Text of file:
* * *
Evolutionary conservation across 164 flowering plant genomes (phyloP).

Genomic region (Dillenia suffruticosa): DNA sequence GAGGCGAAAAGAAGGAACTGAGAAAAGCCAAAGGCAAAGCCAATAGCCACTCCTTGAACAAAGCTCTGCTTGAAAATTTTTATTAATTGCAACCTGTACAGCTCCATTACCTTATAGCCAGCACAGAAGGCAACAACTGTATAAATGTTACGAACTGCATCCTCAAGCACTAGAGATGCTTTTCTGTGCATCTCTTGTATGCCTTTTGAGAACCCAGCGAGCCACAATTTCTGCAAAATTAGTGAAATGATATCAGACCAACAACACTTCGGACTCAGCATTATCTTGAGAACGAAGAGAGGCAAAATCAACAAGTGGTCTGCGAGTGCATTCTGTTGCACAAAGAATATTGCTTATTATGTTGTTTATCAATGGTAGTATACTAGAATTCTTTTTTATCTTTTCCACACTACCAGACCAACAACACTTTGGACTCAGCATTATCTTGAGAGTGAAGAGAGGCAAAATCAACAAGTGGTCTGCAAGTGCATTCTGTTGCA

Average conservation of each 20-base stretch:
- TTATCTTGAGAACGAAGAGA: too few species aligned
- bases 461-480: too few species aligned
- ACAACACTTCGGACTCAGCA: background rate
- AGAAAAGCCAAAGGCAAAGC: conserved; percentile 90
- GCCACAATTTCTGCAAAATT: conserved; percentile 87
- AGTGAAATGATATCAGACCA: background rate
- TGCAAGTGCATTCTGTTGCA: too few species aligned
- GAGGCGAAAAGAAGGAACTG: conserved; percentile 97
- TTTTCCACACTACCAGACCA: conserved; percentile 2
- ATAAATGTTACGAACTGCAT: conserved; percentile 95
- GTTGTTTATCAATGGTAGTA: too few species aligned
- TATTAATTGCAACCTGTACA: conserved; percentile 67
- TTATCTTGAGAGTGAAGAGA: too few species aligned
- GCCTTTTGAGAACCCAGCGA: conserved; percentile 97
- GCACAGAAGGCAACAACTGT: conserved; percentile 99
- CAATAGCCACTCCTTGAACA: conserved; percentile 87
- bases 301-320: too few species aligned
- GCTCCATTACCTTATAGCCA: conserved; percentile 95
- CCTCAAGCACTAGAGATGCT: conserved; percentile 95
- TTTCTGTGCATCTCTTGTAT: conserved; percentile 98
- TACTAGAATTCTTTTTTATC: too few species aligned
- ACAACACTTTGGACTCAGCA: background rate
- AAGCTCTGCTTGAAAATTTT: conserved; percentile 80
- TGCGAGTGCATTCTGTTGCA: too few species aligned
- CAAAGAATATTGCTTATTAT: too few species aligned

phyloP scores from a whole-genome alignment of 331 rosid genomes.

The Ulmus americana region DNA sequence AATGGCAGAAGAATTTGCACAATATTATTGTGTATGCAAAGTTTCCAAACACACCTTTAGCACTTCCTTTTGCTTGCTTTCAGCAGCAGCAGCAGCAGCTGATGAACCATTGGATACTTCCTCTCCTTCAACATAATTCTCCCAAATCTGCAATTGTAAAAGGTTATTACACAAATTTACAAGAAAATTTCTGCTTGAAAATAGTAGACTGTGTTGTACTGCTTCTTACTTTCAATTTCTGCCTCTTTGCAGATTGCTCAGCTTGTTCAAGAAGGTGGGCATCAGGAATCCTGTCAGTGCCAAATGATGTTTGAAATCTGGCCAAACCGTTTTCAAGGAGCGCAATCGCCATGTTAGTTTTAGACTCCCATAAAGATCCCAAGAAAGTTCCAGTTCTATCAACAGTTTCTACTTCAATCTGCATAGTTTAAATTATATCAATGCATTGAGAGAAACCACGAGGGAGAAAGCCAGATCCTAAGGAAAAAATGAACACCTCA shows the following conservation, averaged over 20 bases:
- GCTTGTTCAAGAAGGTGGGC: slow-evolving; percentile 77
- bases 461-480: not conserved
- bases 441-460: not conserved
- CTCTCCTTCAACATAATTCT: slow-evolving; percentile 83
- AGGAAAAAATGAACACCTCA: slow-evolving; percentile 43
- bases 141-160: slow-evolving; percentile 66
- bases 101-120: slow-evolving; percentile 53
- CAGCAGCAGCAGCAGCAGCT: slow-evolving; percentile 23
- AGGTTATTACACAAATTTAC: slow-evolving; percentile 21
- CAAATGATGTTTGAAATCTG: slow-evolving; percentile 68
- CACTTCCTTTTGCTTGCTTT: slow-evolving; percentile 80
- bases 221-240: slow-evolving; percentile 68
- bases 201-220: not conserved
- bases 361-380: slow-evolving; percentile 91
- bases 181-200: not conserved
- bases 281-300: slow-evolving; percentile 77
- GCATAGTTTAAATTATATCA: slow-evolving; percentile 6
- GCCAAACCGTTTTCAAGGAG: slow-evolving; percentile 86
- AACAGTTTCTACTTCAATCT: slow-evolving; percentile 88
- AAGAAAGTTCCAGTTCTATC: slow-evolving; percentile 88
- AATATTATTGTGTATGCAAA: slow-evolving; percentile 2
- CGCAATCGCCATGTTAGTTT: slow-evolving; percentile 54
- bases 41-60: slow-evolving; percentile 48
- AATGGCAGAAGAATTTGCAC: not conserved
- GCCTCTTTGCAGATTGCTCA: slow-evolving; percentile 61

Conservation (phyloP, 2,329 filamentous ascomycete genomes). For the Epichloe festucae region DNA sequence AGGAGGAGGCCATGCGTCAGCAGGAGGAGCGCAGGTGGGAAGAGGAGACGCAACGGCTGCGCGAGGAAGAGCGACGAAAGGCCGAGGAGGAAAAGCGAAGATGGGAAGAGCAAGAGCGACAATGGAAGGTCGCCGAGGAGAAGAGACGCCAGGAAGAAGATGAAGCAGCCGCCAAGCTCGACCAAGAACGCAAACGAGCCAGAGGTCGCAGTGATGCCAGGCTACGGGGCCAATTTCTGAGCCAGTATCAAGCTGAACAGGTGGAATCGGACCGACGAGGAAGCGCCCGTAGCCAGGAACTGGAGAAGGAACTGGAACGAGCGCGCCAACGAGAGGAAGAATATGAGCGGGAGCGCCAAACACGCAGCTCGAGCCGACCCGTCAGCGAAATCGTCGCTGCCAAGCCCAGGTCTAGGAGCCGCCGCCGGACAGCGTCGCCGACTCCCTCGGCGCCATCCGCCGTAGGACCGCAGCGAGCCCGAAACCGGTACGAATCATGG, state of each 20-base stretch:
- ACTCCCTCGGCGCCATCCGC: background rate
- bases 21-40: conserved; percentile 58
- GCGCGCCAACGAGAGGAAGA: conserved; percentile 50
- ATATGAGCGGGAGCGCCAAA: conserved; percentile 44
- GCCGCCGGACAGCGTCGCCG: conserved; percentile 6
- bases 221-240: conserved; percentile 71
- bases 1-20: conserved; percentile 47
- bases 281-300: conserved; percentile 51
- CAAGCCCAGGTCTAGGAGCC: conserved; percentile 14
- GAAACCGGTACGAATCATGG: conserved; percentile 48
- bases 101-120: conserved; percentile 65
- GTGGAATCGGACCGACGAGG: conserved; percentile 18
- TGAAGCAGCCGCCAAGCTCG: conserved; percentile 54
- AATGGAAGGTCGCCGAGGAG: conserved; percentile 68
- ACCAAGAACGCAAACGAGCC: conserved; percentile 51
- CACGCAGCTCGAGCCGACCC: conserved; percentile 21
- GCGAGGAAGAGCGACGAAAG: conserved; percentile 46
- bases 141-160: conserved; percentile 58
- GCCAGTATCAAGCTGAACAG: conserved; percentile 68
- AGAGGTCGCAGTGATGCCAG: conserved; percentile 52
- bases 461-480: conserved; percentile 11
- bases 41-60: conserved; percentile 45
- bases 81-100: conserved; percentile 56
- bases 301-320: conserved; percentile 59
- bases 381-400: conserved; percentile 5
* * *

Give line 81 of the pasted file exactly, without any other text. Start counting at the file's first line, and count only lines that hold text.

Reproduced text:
- bases 381-400: conserved; percentile 5